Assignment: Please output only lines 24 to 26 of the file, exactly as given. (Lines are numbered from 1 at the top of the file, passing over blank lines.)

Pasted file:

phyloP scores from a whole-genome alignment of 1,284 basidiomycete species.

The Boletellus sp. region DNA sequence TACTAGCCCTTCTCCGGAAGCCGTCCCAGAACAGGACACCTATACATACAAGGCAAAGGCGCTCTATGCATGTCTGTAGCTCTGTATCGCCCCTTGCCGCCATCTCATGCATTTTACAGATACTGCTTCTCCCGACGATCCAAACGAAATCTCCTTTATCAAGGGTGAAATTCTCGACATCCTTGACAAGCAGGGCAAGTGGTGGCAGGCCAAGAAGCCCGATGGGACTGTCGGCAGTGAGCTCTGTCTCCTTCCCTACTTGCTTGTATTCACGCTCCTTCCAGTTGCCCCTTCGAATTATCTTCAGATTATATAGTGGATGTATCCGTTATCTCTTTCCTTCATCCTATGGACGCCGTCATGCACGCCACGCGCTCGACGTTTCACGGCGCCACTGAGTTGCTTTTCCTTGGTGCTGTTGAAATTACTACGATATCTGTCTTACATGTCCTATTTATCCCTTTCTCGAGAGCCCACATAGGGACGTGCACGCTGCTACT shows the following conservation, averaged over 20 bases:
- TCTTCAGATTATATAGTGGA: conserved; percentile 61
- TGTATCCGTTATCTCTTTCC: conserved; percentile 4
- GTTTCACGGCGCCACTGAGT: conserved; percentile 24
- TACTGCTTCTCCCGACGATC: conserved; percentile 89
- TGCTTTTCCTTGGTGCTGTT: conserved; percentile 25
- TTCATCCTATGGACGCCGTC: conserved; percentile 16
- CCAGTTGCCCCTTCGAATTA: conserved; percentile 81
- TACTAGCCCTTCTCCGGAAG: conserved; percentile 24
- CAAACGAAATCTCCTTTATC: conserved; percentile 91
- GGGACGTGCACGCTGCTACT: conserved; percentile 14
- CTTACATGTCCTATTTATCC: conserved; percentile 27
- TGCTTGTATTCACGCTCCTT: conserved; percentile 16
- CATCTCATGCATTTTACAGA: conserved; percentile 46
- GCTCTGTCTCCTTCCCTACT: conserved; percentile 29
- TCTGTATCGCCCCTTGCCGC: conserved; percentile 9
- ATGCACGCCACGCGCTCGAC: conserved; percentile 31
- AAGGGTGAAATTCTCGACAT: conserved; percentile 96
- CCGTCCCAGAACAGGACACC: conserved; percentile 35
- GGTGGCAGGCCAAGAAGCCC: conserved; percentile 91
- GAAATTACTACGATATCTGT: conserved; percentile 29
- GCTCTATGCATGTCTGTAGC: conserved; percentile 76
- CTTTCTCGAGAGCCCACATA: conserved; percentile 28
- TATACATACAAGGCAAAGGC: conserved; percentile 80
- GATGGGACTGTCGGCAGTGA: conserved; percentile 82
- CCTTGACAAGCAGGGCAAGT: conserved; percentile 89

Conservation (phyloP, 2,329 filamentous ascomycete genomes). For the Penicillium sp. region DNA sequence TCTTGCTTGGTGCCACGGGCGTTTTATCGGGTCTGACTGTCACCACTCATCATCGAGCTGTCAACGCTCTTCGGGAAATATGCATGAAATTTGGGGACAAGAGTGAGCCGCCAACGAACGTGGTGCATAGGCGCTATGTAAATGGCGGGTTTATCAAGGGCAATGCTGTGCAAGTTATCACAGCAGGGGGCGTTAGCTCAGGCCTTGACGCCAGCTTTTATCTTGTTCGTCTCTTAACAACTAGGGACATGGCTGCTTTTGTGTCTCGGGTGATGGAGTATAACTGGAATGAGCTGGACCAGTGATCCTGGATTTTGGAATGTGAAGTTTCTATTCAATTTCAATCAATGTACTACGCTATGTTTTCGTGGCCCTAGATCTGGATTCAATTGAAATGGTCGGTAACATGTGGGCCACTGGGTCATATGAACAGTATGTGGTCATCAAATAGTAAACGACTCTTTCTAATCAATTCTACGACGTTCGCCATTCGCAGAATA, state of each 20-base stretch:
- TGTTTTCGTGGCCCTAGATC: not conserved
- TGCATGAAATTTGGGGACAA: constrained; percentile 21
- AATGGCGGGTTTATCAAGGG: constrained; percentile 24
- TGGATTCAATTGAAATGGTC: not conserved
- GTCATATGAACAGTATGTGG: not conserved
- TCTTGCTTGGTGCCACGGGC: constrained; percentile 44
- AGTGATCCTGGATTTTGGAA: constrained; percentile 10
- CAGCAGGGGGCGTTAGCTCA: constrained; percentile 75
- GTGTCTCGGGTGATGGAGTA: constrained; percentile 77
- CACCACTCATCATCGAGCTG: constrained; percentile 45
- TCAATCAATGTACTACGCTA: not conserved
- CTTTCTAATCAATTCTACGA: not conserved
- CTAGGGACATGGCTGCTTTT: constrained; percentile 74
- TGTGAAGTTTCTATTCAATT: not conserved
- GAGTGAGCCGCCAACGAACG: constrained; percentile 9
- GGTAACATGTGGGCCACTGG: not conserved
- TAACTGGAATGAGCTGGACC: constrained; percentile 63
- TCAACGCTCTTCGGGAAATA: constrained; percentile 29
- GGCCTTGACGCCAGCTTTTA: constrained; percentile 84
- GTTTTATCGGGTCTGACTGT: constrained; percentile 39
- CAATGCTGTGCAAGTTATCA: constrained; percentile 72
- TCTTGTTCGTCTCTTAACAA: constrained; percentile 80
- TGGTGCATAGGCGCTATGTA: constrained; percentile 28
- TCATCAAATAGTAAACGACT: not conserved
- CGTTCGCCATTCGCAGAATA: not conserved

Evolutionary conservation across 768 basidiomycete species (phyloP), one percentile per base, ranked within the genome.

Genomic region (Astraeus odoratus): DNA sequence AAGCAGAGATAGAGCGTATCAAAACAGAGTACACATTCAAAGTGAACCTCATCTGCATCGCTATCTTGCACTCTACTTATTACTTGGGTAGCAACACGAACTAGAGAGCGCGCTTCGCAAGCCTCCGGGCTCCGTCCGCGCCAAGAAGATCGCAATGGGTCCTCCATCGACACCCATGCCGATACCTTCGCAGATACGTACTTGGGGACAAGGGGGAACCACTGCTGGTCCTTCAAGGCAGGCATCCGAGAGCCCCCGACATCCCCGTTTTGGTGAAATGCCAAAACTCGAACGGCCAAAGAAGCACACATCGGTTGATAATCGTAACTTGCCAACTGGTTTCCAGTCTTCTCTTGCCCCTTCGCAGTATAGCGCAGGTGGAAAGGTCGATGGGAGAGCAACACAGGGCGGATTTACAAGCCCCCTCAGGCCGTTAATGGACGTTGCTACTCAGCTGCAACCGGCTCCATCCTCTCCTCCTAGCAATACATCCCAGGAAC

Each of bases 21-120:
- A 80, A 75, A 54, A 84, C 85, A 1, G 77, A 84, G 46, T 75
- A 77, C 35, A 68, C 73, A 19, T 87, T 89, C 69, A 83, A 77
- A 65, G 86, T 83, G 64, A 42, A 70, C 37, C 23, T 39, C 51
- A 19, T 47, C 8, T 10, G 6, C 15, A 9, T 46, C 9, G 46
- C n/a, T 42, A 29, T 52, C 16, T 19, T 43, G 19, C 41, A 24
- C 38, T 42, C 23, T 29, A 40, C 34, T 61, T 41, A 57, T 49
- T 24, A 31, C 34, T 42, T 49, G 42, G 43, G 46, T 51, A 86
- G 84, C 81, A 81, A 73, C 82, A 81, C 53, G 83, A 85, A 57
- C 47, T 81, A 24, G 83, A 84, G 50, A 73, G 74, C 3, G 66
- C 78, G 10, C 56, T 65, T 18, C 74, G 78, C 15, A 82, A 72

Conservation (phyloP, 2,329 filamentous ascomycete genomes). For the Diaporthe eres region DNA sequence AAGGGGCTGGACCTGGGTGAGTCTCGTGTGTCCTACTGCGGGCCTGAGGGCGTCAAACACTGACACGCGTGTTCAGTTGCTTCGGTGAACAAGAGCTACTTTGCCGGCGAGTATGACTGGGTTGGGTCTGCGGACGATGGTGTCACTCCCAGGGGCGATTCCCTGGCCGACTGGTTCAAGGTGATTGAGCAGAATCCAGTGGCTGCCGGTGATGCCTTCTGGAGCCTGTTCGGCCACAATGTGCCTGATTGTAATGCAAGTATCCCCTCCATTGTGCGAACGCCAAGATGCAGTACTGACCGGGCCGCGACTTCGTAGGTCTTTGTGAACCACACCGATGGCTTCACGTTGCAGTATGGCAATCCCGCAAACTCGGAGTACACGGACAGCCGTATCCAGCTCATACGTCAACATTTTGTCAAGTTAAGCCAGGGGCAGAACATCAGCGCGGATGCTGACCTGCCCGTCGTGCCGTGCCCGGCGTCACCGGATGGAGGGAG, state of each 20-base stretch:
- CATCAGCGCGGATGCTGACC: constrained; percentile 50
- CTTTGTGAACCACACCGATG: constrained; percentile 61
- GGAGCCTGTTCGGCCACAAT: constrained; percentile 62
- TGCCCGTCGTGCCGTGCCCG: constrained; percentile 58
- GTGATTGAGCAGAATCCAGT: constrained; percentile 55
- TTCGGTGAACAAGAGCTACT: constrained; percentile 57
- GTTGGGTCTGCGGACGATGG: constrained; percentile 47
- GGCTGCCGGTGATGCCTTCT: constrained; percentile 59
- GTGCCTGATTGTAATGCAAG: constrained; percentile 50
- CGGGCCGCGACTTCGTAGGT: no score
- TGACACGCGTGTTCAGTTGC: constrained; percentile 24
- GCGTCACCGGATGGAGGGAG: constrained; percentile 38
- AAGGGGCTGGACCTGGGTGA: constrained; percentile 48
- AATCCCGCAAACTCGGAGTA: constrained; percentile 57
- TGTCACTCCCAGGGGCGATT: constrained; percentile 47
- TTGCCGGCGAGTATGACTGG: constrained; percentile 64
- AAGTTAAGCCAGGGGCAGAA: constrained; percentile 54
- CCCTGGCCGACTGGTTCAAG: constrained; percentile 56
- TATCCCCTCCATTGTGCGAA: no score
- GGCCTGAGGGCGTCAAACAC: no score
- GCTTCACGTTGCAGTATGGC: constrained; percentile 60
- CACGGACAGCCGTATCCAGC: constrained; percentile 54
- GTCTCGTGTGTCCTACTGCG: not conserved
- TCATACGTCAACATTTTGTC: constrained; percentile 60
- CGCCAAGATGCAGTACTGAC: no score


- CTTTCTCGAGAGCCCACATA: conserved; percentile 28
- TATACATACAAGGCAAAGGC: conserved; percentile 80
- GATGGGACTGTCGGCAGTGA: conserved; percentile 82